Long-Term Colony Dynamics and Fitness in a Colonial Tent-Web Spider Cyrtophora citricola

Eric C. Yip, Deborah R. Smith, Yael Lubin

Research output: Contribution to journalArticlepeer-review

1 Scopus citations


Social animals are expected to experience a positive effect of conspecific number or density on fitness (an Allee effect) because of the benefits of group living. However, social animals also often disperse to live either solitarily or in small groups, so to understand why social animals leave their groups it is necessary to understand how group size affects both average fitness and the expected fitness outcomes of individuals. We examined the relationships between group size and fitness in the colonial spider Cyrtophora citricola using long-term observations of colony demographics. We censused colonies, recording the number of juveniles, large females, and egg sacs, approximately every 2 months for 2 years. We also recorded the substrates supporting colony webs, including plant species and size, and the azimuth the colony occupied on the plant. Colonies in all regions showed cyclical patterns of growth and decline; however, regions were not synchronized, and seasonal effects differed between years. Colonies with fewer individuals at the initial observation were less likely to survive over the course of observations, and extinction rates were also influenced by an interaction between region and plant substrate. Small colonies were more likely to be extinct by the next census, but if they survived, they were more likely to have high growth rates compared to larger colonies. Despite the potential for high growth rates, high extinction rates depressed the average fitness of small colonies so that population growth rates peaked at intermediate colony sizes. Variance in egg sac production also peaked at intermediate colony sizes, suggesting that competitive interactions may increase the uneven distribution of resources in larger groups. Even if average fitness is high, if spiders can anticipate poor outcomes in large colonies, they may disperse to live solitarily or in smaller, less competitive groups.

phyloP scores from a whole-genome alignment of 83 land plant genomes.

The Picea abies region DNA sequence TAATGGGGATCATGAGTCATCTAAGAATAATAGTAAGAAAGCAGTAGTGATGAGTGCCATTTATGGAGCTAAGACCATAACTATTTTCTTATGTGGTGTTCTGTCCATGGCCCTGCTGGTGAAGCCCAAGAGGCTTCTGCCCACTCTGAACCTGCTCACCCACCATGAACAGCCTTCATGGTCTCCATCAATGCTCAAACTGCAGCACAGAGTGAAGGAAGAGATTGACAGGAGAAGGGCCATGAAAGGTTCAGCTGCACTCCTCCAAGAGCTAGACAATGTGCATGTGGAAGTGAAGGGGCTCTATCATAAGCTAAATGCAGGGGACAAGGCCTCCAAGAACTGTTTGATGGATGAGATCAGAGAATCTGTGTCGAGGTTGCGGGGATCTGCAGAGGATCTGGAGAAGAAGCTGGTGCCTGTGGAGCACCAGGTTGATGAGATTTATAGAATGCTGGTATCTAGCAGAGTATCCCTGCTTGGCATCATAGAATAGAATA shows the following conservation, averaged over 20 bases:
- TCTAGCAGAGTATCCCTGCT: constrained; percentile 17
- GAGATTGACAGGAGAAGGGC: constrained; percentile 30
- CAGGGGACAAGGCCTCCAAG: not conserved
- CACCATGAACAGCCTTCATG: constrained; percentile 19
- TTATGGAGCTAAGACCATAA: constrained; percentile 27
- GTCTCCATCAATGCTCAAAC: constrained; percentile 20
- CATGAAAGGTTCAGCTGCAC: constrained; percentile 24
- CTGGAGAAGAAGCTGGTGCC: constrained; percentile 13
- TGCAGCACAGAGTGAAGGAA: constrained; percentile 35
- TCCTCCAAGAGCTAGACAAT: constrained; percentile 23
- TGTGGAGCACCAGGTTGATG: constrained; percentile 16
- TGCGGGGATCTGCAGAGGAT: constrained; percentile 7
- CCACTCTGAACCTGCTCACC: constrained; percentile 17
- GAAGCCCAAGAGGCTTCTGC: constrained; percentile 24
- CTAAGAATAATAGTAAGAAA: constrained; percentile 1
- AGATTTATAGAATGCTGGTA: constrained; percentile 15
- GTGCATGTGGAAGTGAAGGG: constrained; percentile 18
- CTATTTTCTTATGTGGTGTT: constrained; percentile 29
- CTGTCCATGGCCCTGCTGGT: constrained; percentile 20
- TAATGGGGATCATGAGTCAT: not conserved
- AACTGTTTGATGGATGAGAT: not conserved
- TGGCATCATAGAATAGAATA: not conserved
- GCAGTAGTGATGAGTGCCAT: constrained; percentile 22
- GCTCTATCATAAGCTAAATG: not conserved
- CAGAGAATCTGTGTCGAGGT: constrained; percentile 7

Original languageEnglish
Article number725647
JournalFrontiers in Ecology and Evolution
StatePublished - 31 Aug 2021


  • Allee effect
  • colonization
  • demographics
  • extinction
  • population dynamics
  • reproductive skew
  • social
  • spider

ASJC Scopus subject areas

  • Ecology, Evolution, Behavior and Systematics
  • Ecology


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